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Cold calling, clever business networking or just plain stalking?

Whatever you call it, it is a great way to get a meeting with a C-Suite decision makers.

I’m talking CEO’s, VP’s, MD’s, ACO’s and even Police Chiefs. If the opportunity runs into the millions, then this is the only strategy to adopt.

A few years back, a police connection of mine told me that the force he worked for were about to go out to tender for what was likely to be a £20m contract. I knew that as soon as that was announced then I wouldn’t stand a chance of getting in front of anyone before the competition.

I needed a good plan to meet the Police Chief, but what could I do?

It’s all about getting in ahead of the competition

Simply waiting for a tender to be issued is just a HUGE waste of what could be a really good opportunity. Great sales people don’t wait for the paperwork. They get out there and try to steer the opportunity in their company’s direction.

When tenders are issued the lines are clearly drawn on the battle field between you, competitors and the prize. Strict procurement rules mean that no one should cross into anothers territory. Step out of line and you are banished with your tail well and truly between your legs.

So, when I heard this juicy snippet I hatched a cunning plan. I have used this tactic so many times before and since. It is a plan that has never failed yet. Yes, it can take a lot of time and planning, but when you are talking deals running into millions then it certainly delivers a fabulous return on investment.

This is the strategy that has never failed to get me a meeting with even the most senior of decision makers. I knew it wouldn’t let me down this time.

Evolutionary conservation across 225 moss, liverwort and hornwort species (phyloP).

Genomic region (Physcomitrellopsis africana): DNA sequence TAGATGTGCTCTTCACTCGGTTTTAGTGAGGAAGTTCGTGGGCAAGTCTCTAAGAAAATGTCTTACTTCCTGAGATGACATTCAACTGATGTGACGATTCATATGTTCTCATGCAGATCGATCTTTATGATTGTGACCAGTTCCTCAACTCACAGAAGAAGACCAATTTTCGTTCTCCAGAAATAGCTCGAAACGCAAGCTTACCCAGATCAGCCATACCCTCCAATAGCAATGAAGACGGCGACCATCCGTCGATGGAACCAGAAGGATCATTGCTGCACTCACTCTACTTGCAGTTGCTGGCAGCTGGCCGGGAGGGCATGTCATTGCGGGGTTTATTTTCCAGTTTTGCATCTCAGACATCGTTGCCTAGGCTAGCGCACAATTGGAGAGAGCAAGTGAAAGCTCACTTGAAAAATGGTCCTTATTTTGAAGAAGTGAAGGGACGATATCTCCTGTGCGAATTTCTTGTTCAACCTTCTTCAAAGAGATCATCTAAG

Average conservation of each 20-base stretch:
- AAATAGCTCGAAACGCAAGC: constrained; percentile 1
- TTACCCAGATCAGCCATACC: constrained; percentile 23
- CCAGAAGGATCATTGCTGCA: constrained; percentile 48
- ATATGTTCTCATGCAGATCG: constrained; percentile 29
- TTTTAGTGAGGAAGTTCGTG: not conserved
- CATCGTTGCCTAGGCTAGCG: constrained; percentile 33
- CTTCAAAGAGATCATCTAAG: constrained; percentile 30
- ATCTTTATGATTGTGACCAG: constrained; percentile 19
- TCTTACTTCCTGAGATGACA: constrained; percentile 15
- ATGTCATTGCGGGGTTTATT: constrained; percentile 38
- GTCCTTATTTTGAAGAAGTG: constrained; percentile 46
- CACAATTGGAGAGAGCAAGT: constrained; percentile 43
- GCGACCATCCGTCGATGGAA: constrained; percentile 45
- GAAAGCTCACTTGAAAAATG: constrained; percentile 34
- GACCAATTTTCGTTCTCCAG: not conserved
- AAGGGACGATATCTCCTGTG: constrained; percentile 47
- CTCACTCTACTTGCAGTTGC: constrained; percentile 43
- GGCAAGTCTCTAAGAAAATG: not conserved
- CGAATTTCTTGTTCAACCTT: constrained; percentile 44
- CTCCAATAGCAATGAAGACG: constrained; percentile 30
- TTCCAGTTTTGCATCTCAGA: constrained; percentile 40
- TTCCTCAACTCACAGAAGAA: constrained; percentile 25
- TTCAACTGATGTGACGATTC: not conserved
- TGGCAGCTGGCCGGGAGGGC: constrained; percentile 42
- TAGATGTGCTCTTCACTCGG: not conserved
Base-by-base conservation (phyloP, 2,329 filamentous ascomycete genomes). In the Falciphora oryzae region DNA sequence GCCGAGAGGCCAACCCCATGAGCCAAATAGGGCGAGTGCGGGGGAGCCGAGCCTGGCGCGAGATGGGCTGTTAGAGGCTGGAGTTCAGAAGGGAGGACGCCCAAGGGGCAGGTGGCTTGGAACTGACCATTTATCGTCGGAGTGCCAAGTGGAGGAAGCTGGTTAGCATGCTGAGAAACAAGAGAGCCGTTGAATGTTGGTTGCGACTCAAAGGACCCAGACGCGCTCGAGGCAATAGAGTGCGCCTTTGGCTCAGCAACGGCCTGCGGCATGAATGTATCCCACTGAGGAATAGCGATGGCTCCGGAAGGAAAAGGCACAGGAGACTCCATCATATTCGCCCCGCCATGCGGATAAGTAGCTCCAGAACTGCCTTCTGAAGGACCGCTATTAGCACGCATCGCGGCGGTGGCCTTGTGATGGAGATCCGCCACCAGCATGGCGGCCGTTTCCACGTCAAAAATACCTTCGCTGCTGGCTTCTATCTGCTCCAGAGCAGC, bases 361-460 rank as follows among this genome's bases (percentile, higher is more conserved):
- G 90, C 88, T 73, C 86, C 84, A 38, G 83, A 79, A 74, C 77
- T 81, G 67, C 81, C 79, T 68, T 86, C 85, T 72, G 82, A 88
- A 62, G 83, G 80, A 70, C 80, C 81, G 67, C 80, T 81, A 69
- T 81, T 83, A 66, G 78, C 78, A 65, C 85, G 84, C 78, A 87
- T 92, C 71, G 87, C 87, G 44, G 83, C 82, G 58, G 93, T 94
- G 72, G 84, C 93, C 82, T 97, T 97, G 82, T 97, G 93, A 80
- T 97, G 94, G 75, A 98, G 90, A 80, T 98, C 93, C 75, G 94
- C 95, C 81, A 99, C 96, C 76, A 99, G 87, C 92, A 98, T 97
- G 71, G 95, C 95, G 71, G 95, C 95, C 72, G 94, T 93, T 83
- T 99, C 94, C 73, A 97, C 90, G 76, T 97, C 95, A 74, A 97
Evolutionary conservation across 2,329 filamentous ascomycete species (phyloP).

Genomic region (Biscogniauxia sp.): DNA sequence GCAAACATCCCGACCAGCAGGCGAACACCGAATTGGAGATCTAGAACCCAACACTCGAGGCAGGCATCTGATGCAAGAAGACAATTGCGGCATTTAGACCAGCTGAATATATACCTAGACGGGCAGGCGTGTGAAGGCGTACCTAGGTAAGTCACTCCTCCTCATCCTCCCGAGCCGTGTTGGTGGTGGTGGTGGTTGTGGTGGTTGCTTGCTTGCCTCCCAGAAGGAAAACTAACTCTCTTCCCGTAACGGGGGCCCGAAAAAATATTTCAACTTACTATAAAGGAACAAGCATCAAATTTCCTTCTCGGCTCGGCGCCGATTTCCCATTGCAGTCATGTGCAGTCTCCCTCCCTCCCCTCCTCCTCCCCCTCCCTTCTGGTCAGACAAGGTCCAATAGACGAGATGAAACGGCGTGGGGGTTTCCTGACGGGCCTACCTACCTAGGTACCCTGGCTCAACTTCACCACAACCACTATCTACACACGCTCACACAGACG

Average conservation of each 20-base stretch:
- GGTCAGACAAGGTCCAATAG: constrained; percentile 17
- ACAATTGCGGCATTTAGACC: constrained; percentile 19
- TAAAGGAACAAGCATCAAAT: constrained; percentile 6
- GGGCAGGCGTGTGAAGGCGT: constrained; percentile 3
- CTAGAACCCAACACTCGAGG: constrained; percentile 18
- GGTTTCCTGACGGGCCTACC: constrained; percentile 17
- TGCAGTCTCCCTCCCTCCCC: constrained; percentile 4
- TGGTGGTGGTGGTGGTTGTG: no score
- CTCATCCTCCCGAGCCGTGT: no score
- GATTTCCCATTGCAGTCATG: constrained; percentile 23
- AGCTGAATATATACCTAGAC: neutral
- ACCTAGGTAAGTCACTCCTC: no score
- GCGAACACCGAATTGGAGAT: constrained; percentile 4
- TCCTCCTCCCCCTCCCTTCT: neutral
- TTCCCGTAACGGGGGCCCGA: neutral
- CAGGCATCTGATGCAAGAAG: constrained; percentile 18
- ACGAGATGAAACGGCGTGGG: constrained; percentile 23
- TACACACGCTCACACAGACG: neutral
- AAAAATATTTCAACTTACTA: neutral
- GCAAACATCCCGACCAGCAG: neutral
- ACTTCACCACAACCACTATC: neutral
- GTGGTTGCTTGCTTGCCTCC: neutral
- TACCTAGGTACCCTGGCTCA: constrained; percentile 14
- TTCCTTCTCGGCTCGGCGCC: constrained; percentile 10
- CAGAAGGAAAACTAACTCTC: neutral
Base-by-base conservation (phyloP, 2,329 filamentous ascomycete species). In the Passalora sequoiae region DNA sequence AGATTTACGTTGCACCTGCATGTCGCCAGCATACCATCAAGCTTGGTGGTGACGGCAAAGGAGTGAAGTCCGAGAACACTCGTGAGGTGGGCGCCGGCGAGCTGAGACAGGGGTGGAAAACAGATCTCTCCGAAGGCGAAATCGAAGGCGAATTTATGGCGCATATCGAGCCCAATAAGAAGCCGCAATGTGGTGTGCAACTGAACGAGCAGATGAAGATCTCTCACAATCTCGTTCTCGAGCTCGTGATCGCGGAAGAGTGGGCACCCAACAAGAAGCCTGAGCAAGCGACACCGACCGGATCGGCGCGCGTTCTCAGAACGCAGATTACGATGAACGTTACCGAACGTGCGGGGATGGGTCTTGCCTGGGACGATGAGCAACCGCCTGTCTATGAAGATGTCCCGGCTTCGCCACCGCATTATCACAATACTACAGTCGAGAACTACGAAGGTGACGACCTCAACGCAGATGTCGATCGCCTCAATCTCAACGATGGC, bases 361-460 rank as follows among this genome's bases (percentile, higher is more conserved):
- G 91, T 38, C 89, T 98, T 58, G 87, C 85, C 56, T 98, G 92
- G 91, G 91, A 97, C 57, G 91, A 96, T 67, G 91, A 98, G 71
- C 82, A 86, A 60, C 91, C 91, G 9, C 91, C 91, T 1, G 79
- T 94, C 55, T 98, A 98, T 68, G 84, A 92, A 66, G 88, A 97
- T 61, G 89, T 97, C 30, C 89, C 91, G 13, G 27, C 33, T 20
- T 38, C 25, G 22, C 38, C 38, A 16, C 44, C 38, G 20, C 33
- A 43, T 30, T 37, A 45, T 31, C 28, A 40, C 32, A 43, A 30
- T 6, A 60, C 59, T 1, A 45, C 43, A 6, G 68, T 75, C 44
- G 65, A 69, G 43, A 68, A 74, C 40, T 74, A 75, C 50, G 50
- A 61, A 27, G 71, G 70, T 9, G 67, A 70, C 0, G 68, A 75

How I successfully appointed the Chief of Police

Part One – Stalking the C-Suite

Now I knew that the Police force I was targeting had one public meeting planned before they were due to issue the tender. The first part of my plan to get a meeting with the Police Chief was to be there.

I’ve often attended public meetings, exhibitions or even high profile networking events, solely with the intention of meeting and speaking to my target decision maker. However, on this occasion speaking to the police chief wasn’t part of my strategy.

My plan on this occasion, was simply to get them to remember me.

(Note: A few years back, each UK police force had a board of advisors to monitor the running of the service such as the financials. They were called the Police Authority, but now we have elected Police and Crime Commissioners who are charged with holding the police fund.)

So, firstly I found out when the next meeting was of the police authority and duly arrived at the Headquarters ready to put my plan into action. After reporting to reception, I was collected by a lovely Sargent who escorted myself and two BBC reporters up to the board room. I was wearing a black suit coupled with a gorgeous pair of killer heels and ready to make a big impression.

The meeting started with the Chair of the Board welcoming everyone including the two journalists. He then went on to extend a special welcome to the one member of the public in attendance.

That member of the public was me and I thanked the Chair for welcoming me.

At that very moment, every single person in the room including the Chief Constable, Deputy Chief, Assistant Chiefs, Finance and HR Directors, as well as the whole board, looked at me.

As members of the public rarely attended their meetings, I was an unusual sight and every single one of them wanted to know who I was and what I was doing there. I mean their job is to detect unusual activity, so they are all bound to be naturally a bit curious.

Success! The first part of my plan had been executed to perfection.

I then had to patiently wait until the first part of the meeting had ended before the journalists and myself were asked to leave as the second half of the meeting was closed. Until we left I made copious notes on what was said and by whom, as well as watching the way everyone spoke to each other. Knowledge about prospects is most certainly power.